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UK environment secretary George Eustice has been accused of misleading a parliamentary select committee last week, when he claimed the EU had changed regulations surrounding shellfish exports.
In a letter to businesses on 10 December, seen by The Loadstar, Mr Eustice confirmed that exports of live bivalve molluscs (LBMs), including clams, oysters, cockles, mussels and scallops, would be prohibited from some UK waters post-Brexit.
However, he told the the Environmental, Food and Rural Affairs Committee the EU changed the law in February this year.
Mr Eustice and his department, Defra, were accused by a committee member of showing a “lack of understanding on the practices and relevant regulations” surrounding shellfish, leading to a collapse in exports of live bivalve molluscs from UK waters.
Mr Eustice responded: “The EU changed its EHCs [export health certificates] in a manner that basically ends a trade it said could continue… it’s not that we don’t understand the law, but rather the EU has changed the law, and only announced this change on the 3 February.”
However, it appears what Mr Eustice called “change” was a clarification that, as now a third country, UK LBMs from Class B waters would not be permitted for depuration in the EU (a process by which shellfish are held in tanks of clean seawater to cleanse them of impurities).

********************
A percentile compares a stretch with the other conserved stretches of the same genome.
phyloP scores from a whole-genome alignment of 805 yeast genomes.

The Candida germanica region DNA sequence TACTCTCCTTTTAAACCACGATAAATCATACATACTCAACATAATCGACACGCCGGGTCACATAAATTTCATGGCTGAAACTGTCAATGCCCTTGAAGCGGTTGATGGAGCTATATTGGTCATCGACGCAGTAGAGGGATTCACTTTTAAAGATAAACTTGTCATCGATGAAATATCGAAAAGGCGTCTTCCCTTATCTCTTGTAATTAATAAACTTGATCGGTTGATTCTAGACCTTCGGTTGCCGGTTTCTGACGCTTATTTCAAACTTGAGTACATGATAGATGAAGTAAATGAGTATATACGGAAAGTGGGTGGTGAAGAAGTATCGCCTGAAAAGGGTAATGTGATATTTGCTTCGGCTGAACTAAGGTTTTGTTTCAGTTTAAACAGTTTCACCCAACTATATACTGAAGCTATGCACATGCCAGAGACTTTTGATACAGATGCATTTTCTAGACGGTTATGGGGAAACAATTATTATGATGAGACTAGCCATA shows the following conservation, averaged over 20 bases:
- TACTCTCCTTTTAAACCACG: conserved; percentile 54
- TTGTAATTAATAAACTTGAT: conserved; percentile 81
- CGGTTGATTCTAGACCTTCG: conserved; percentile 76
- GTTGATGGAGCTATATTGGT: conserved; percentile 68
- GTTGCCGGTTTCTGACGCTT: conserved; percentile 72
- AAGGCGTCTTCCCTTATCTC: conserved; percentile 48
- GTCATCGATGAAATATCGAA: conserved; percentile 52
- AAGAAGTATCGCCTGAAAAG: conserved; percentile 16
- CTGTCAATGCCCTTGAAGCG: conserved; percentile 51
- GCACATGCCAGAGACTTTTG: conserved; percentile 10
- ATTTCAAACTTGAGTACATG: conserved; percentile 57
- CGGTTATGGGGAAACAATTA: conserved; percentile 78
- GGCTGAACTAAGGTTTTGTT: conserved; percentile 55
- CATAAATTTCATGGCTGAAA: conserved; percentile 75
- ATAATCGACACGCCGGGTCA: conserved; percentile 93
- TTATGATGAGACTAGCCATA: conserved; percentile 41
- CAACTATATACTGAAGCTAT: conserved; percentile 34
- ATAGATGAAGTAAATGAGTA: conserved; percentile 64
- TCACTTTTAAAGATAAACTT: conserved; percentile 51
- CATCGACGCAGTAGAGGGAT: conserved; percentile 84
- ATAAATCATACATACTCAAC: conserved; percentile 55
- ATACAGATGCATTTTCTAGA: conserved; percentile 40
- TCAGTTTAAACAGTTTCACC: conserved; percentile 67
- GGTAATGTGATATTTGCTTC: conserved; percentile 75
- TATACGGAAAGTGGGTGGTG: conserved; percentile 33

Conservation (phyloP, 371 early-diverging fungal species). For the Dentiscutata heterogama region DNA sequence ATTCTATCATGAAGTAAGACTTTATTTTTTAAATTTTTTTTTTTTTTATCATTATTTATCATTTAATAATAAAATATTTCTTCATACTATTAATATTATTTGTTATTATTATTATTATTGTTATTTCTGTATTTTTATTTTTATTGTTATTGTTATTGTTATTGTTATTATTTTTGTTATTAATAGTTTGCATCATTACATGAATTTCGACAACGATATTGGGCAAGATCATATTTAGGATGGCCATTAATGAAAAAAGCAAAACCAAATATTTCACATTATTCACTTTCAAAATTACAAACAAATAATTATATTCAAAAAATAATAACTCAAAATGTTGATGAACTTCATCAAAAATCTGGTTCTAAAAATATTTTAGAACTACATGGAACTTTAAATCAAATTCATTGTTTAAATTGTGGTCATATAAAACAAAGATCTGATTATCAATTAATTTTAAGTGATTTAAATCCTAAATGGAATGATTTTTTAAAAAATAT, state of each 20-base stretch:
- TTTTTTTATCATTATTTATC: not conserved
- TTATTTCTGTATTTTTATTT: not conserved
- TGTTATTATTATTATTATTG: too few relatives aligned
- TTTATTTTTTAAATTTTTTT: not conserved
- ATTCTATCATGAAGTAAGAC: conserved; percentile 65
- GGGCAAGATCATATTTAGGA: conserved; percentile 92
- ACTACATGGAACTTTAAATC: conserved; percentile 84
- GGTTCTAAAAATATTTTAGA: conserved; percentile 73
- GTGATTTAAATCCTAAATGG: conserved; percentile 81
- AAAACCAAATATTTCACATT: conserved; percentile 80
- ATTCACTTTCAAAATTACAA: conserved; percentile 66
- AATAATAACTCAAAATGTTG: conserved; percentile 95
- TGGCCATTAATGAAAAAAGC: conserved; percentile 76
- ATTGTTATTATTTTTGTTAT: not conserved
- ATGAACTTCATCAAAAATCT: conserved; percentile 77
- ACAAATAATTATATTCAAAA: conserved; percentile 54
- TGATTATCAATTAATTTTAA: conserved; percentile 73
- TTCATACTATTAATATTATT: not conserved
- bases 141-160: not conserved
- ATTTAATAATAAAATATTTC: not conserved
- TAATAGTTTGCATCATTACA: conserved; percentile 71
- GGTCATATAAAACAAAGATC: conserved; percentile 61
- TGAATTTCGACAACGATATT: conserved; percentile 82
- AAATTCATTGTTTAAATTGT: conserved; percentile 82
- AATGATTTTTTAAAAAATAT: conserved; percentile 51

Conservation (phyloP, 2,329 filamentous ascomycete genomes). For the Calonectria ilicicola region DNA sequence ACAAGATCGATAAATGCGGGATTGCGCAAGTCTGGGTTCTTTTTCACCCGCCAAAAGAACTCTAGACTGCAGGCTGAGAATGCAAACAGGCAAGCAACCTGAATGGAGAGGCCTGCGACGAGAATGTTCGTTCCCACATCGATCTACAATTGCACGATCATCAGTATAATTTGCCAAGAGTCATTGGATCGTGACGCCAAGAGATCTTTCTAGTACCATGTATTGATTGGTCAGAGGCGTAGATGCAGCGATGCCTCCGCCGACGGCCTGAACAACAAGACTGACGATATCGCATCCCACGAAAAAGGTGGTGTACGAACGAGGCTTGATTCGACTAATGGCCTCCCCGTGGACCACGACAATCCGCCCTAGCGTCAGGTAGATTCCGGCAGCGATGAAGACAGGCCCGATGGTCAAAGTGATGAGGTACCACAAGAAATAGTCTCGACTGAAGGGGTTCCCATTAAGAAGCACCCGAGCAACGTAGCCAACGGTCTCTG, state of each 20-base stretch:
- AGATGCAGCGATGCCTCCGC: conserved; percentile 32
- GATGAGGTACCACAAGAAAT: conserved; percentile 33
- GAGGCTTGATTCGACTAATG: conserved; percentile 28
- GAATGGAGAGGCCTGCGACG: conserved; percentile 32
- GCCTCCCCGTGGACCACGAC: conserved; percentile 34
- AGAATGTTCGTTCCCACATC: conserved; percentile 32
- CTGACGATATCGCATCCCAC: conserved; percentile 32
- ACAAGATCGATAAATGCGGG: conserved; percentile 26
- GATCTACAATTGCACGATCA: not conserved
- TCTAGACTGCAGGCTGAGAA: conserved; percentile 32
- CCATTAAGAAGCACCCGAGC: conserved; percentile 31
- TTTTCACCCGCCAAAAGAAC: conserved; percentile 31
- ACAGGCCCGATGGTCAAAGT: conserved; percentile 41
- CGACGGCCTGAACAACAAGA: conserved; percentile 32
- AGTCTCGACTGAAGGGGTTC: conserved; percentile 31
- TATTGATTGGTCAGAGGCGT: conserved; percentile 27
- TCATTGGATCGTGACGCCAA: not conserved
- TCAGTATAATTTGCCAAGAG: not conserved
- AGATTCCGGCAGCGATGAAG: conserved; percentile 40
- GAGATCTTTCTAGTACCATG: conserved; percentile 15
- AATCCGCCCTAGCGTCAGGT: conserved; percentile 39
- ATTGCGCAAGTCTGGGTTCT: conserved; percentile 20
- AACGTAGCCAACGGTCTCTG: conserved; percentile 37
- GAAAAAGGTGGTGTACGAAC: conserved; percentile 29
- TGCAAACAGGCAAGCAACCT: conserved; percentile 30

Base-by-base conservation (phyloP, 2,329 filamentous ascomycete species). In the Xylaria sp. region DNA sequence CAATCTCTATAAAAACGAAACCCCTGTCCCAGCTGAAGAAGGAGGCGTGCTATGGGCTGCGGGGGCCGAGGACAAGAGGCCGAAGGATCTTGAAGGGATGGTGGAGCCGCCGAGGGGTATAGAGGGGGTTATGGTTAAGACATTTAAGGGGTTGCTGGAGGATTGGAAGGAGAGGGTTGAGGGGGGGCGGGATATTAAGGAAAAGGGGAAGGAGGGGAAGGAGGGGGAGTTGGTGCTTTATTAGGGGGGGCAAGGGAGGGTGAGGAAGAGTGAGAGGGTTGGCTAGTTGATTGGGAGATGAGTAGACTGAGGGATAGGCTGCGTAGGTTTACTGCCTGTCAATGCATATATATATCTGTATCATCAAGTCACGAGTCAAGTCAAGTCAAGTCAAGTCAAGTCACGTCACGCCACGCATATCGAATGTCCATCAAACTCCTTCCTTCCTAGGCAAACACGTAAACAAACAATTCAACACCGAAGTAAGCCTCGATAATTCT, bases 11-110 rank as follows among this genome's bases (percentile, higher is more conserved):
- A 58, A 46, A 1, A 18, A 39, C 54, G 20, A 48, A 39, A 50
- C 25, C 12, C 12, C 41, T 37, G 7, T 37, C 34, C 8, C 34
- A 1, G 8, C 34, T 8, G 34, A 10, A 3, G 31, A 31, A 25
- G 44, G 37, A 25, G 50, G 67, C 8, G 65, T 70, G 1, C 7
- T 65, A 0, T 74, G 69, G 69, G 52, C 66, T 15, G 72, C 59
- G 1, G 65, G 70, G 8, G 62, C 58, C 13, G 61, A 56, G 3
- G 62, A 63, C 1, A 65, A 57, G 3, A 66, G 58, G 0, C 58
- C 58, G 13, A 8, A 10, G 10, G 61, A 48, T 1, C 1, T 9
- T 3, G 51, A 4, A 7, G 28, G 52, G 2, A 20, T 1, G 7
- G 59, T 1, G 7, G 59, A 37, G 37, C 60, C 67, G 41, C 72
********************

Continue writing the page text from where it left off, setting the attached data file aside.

Mr Eustice himself made the UK industry aware of this on 10 December, in a letter noting “exports of wild harvested [LBMs] from Cat B waters for depuration in the EU will be prohibited, as there is no EHC suitable for them”.
A spokesperson for Defra told The Loadstar that, rather than the department getting it wrong, the EU had in fact altered its position.
“The legislation was clear that the export of live bivalve molluscs from Class B waters for purification could continue after the transition period… our correspondence with the commission confirmed this,” said the spokesperson.
“Effectively it has changed the law to justify its position in blocking the trade, causing impacts for businesses on both sides.”
However, legislation pre-dating Brexit says LBMs from Class B third country waters are prohibited from the EU unless they have been cooked or depurated.
Mr Eustice was reminded of this by EC member for health and food safety Stella Kyriakides on 10 February.
She told him in a letter: “Since the end of the transition period and, as provided for in the withdrawal agreement, the UK is no longer bound by EU law. Hence, the import of live bivalve molluscs from Great Britain into the EU is subject to the conditions applied to any other third country.
“This is the reason why the above trade is no longer possible. This was rightly pointed out in your letter updating [UK businesses] on the border operating model and specifically on prohibitions and restrictions applicable following the end of the transition.
“In your letter, you correctly underlined that the export of live bivalve molluscs from Class B production areas for further depuration in the EU would not be allowed.”
Defra has yet to respond to requests from The Loadstar to clarify these inconsistencies.